CONCLUSION

In terms of gameplay time, the air war by far dominates the game. Essentially, I believe the Israelis will simply wear Iran down through air power, but there is a whole lot of paperwork to get through before that happens. I do not find the airwar mechanics very engaging to participate in and I found the political game to be a little frustrating in that there is a lot of tit-for-tat that results in a static enviroment.

Where this game gets outstanding marks is the research and presentation as to the factual background. I feel like I have read an excellent book on a potential Israeli-Iranian conflict and I feel I would be more knowledgeable than probably 99% of the talking heads on television if a conflict ever occurred, but as game it left me cold which I am really sorry to say.

If you want to learn about Israel vs. Iraq - thumbs way up.
If you want a game about Israel vs. Iraq - thumbs moderately down.
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David DeThorne
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Great review- it answers a lot of the questions I had about the game.

It sounds like the type of aircraft doesn't matter at all; any Sidewinder will be treated the same regardless of firing platform. Is that correct?
 
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Seth Owen
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There are cars for each plane included in the game that show its air-to-air weapons available and the hit chance for each possible target, although often there's not a lot of variability, especially for the Iraqis.
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Sweet William None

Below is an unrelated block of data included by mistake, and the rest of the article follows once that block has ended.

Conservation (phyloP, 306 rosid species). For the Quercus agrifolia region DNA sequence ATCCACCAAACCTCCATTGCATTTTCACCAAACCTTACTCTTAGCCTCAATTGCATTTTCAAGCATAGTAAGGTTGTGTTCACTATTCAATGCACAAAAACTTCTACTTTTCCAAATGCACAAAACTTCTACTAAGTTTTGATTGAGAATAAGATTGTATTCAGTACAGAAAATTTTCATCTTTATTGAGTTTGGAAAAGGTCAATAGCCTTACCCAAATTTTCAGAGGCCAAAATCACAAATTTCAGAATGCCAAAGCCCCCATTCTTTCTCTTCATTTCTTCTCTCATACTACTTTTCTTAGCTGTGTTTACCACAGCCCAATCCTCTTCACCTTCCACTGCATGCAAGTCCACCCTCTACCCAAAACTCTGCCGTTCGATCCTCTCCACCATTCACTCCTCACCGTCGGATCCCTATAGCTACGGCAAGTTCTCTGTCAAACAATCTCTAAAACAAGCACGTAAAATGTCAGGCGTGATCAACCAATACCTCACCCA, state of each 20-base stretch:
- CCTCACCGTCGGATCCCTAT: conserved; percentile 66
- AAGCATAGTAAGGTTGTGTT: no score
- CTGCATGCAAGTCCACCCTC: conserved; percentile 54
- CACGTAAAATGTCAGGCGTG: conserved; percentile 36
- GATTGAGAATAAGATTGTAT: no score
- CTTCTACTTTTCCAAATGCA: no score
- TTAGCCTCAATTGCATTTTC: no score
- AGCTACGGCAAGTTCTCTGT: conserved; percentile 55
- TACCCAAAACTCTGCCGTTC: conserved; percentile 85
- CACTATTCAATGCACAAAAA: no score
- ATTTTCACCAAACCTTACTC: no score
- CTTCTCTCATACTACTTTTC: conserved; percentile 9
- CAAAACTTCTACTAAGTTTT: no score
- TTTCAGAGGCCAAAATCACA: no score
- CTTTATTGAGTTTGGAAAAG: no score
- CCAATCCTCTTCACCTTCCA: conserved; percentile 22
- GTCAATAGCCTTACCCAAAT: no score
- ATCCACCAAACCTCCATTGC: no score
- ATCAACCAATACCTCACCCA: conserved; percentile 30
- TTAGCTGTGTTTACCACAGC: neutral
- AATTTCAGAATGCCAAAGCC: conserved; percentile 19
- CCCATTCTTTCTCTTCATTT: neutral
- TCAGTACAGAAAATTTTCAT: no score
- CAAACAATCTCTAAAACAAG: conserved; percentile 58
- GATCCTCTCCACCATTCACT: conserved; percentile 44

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DDeT wrote:
Great review- it answers a lot of the questions I had about the game.

It sounds like the type of aircraft doesn't matter at all; any Sidewinder will be treated the same regardless of firing platform. Is that correct?


Most of the planes are pretty close in percentages for the missile they fire. For instance the Israeli F-15 and F-16 have the identical percentages to shoot down various Iranian aircraft types when they use the same type of missile. Though there can be some slight variations, For instance the Iranian F4D, using a PL-5E infra-red missile is 5% more likely to shoot down an F-18 than an Iranian F5E using the same missile.

Just FYI, the way air combat works is this... the Iranian player rolls dice to see how many interceptors he gets (if any). If he gets interceptors and chooses to intercept, he then rolls to see how close his planes start to the Israeli strike package (his planes are placed in one of six randomly determined zones). There is a low chance the interceptors will start in dogfighting range (the "dogfight" zone) and a high chance they will start far away (Zone 5 is the farthest away).